This came from an essay on my educational background and philosophy. It tied into the developmental psychologist Howard Gardner’s concerns about IQ tests having a measurable impact on the students.
When I was going for my education masters, I realized the effect badly administered assessments have had, and that I’m no exception to this. As a student, I usually tested well, but there was one bad experience that my mother describes as her least favorite situation involving one of her three children and an academic examination (medical exams too, come to think of it.) I was sick towards the end of fifth grade, on the day of a test that I knew to be significant. However, my mother felt that it was important that I take the test, determining that the thing that mattered was that I pass.
We were unaware that the test would determine what classes I would take when I went into sixth grade. The intermediate school I went to essentially had tracking (where kids are grouped according to perceived academic ability and kept in those groups), so the students would be staying in the same class for the three years. So the 601 class would become the 701 class would become the 801 class. And there was a hierarchy, with 6SP1 and 6SP2 above the standard classes, and higher numbers indicating lower expectations (the 610/ 710/ 810 class was at the bottom.) I was in the 604 class, mainly due to the exam and partly due to some preferences (Spanish over Italian as a foreign language class, Art over Music) which determined the group for the three years. Because I had been sick during one examination in fifth grade, that’s where I was stuck. I had not appreciated the significance of the test, nor was I aware that I could have made up for it later.
There was a satisfying coda a few years later, when I had the highest score in the school for the Specialized High School exam, confusing members of the PTA who wanted to know why their children in the SP classes did not do as well. My younger brother was in the 601 class at the time, and was promoted to the 7SP1 class the next year, which meant there was less explanations when he got into Stuyvesant as well. My youngest brother started out in the SP class. I’m not sure if it’s because of his scores on the fifth grade test, or because the school determined that the performances of the other Mets brothers were a better indicator of academic potential than their exam. I feel obligated to mention that he was another Stuyvesant alumnus.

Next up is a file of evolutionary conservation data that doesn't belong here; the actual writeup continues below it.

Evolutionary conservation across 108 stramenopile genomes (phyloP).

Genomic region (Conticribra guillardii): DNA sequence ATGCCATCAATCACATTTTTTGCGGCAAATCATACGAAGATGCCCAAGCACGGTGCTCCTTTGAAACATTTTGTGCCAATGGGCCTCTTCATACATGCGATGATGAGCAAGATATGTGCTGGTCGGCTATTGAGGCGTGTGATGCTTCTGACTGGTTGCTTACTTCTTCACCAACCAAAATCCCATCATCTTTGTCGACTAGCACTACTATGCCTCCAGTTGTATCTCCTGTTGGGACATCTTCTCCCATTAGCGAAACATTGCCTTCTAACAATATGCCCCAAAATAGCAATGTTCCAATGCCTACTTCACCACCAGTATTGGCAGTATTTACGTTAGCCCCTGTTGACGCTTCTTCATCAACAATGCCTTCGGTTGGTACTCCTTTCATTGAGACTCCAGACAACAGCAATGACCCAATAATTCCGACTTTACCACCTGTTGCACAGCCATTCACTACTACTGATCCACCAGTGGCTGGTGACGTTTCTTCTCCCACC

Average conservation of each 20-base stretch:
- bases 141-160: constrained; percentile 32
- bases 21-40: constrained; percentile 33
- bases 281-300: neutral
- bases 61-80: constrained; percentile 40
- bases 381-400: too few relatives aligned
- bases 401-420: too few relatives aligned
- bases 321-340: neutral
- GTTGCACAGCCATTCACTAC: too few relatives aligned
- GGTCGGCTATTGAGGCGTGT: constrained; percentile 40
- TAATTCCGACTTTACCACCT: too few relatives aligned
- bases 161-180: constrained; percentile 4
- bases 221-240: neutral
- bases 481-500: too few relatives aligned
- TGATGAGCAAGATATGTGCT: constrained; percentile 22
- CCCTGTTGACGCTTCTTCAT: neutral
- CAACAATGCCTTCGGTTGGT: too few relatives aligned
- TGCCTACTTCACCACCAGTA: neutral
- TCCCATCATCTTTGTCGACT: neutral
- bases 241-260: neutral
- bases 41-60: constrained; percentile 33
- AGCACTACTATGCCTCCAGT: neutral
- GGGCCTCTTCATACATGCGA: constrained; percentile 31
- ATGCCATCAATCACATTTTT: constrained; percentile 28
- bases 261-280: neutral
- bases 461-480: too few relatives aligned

An obvious mistake my school had made was having such a clear hierarchy. The designations for classes were different in the schools I observed. I don’t recall much gloating in middle school about who is in the smarter class and who isn’t. It seemed to matter much more to the parents. It could also be that students spent most of their time with classmates, so there wasn’t as much opportunity for anyone to make others feel bad.
The attempt at tracking did have one slight downside when I went to High School. The SP classes had received a slightly different program that seemed to be the norm for incoming Stuyvesant freshmen. Their math classes were more advanced, and they all took Earth Science courses, which were typical for High School Freshmen outside of the specialized schools. In a freshman class of about 600+ students, I was one of 30 who took Sequential Math I. The majority of the students were on Sequential Math III. I started biology in Freshman year, so I never did make up for missing that Earth Science course. This was all the result of one bad assessment in fifth grade.
I could understand Gardner’s concern with the IQ tests that claimed to measure intelligence in 4-5 minutes. (13)